DZone is celebrating the success of the Griffon framework as it nears its fifth major release
, and there's no better way to celebrate than with our newest Refcard, Getting Started with Griffon
! DZone took some time to reflect on Griffon's history and where it's headed with the project's co-founder and development lead, Andres Almiray. He said that today marks the fourth year anniversary
since he started using Groovy.
Griffon is a Grails-like application framework for developing desktop applications in Groovy. Griffon follows the Convention over Configuration paradigm, paired with an intuitive MVC architecture and a command line interface. It defines a simple yet powerful application life cycle and event publishing mechanism. Grails developers should feel right at home when trying out Griffon. Many of Grails' conventions and commands are shared with Griffon. Seasoned Java developers will also be able to pick up the pace quickly, as the framework relieves you of the burden of maintaining an application structure, allowing you to concentrate on getting the code right.DZone: What were the original motivations and inspirations that led to Griffon? Andres Almiray
: The Griffon founders had a lot of combined experience on building Java Swing applications, be it regular desktop or RIAs, so they basically knew many of the pain points that a developer will encounter when creating such applications. Each one on his own time and for his own reasons gravitated towards Groovy and Groovy's SwingBuilder. They found that both gave an energetic boost to building RIAs however something was still amiss: a coherent, intuitive and fun way to build the applications; this is where Griffon's story gets intertwined with Grails.
Grails is a full stack web application development platform, and as such provides many features that increase productivity and make programming fun again, but it does so for web applications only. Griffon aims to provide the same benefits but for RIAs and desktop applications, and it does so by following Grails in spirit but not on its whole implementation.
The reason for this split is that Griffon can build, package and deploy an application in 3 modes: standalone, applet and webstart. Applications deployed in the last 2 modes must be as small as possible in download size, thus bundling Spring and its required dependencies was not an option. Another point of difference between the two platforms is that Grails applications are optimized for a request-response cycle, whereas Griffon applications are driven by any communication cycle the developer desires.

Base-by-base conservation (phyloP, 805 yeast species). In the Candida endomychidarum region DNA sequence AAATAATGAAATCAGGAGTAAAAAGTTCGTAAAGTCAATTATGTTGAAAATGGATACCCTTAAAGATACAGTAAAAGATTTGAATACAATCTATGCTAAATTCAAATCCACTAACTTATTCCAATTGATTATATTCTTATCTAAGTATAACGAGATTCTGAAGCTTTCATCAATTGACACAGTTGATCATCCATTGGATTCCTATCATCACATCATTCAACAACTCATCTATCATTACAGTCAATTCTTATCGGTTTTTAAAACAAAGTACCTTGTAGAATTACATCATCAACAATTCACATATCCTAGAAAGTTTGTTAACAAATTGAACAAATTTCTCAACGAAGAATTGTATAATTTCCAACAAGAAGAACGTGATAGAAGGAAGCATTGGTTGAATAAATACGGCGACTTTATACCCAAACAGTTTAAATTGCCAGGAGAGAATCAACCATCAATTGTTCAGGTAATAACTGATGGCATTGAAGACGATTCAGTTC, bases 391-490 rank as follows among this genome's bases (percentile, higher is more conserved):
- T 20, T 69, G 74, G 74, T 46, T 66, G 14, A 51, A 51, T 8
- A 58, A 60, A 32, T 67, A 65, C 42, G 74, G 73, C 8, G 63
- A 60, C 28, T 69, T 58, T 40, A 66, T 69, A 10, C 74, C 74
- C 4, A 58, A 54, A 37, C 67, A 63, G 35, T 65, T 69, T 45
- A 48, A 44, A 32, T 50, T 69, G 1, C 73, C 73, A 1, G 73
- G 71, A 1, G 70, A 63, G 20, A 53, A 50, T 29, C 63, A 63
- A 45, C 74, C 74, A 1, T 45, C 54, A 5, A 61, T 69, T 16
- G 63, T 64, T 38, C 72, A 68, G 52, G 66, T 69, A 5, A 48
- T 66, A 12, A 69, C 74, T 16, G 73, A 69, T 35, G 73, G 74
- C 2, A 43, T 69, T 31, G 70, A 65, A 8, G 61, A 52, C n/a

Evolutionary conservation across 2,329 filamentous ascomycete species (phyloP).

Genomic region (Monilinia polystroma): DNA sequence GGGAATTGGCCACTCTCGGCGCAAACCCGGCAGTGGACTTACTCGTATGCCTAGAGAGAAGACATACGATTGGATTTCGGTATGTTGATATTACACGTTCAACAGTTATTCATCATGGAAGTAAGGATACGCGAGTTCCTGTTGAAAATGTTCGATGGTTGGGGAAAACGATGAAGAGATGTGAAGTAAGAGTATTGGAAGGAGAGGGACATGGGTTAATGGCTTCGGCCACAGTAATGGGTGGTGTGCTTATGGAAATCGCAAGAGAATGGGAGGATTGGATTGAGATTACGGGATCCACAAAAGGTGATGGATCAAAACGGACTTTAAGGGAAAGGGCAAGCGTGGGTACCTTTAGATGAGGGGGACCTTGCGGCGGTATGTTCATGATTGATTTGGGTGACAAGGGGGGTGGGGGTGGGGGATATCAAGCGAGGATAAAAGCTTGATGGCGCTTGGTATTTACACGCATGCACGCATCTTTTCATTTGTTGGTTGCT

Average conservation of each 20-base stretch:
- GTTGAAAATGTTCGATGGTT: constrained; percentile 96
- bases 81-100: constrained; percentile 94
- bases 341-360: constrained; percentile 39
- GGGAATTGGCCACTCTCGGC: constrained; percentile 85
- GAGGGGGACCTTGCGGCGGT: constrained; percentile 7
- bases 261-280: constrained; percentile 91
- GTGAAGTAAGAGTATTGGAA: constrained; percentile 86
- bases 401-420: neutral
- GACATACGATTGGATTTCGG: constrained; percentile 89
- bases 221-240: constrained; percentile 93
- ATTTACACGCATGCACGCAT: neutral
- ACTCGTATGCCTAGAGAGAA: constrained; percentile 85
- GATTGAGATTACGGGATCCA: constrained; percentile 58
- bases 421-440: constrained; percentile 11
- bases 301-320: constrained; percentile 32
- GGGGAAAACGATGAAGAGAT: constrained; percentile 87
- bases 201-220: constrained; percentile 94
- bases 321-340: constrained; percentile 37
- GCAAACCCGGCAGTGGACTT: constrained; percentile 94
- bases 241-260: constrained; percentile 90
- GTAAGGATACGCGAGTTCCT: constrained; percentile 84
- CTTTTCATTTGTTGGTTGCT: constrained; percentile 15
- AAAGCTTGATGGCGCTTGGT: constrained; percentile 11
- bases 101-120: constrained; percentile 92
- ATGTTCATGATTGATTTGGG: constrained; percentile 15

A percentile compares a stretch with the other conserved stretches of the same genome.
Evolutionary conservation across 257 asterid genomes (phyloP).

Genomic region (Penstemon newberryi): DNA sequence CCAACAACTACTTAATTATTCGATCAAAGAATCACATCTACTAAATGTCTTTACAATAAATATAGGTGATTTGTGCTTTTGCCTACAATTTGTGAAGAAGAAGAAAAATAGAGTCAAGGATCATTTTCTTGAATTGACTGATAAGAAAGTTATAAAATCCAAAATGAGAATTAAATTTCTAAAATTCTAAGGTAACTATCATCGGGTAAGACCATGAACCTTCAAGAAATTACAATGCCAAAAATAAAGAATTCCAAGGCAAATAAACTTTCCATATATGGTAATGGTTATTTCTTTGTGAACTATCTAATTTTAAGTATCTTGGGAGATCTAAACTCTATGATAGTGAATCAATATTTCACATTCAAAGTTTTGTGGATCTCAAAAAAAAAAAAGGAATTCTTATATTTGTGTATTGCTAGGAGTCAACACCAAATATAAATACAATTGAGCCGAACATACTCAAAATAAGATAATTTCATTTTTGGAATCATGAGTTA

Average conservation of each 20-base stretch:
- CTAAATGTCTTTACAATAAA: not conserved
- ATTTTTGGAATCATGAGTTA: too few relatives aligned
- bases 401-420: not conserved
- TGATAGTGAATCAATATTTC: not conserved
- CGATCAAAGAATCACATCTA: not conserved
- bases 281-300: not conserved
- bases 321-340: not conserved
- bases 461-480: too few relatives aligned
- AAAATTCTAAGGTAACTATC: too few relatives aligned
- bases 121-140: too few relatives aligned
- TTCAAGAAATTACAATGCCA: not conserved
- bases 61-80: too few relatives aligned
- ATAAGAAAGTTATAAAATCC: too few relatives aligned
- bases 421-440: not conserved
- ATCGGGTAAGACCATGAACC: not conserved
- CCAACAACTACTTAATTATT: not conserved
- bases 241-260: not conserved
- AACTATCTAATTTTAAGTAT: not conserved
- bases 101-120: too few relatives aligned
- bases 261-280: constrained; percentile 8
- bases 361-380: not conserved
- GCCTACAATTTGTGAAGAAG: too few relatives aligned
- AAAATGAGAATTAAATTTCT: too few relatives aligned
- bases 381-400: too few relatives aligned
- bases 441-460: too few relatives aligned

I should close with a small note, developers that do need Spring at runtime can install a plugin in order to get Spring and its required dependencies. Spring support in Griffon via this plugin closely mirrors the one found in Grails.DZone: In what areas of desktop application development does Griffon excel?Andres:
Griffon helps you in all areas of desktop application development. Its build system takes care of automating repetitive tasks, for example it can bootstrap a working application in seconds. It can also package and deploy applications in 3 modes without touching a single line of configuration. Testing a desktop application can be tedious at times, Griffon makes sure that is not the case. And if some functionality is not provided by default then it's probably just a plugin install away.DZone: Can you think of any great examples of Griffon apps?Andres:
Most of the Griffon applications that I'm aware of are those that are built to replace or enhance an existing tool. These tools are mostly of internal use in enterprises. Griffon is also used as a means to prototype applications. And of course you'll find a growing set in the open source space. We hope one of these days someone will publish the news of a customer facing Griffon application available in the wild. DZone: Today Griffon seems pretty popular on DZone. How much has the user base grown over the project's history?Andres:
I'd say it has grown slow but steadly. One of the often cited drawbacks for adoption is the lack of documentation. We're closing that gap now with the immediate availability of the Griffon Refcard =) The last stable release (0.3.1) saw the debut of the Griffon Guide, the first stop to learn all about Griffon's command line interface, testing facilities, plugin system and more. DZone: What's new in Griffon 0.9?Andres:
Lots and lots of new things! First, the build system has been synchronized with Grails 1.3.2. This means that the following features are now available: dependency resolution DSL, custom build listeners, testing facilities, packaging and plugin enhancements. It is the testing facilities that excite me most from the buildtime perspective as they enable a wide range of options, most notably the means to port Grail's Spock plugin to Griffon. From the runtime perspective, the major changes are related to the location of Swing classes, which pose a backwards compatibility breakage (intentional). These breakages combined with the turbo charged buildtime features prompted the upcoming release to jump from version 0.3.1 to 0.9. DZone: What does the feature roadmap for Griffon 1.0 (if that's the next major version) and beyond look like?Andres:
Quite frankly, bug fixes and rock solid documentation. Most of the features that comprise a 1.0 release have already found their way into Griffon core. There are several buildtime/runtime improvements that can be delivered via plugins, given that the core has stabilized itself pretty fast. Beyond 1.0 lies better integration with UI toolkits other than Swing (like SWT and JavaFX). Work on this area has already been started via plugins. Another interesting point is OSGi integration which we keep an eye on but have yet to write some code in that direction.
Tantalizing details, Andres! Go get the Griffon Refcard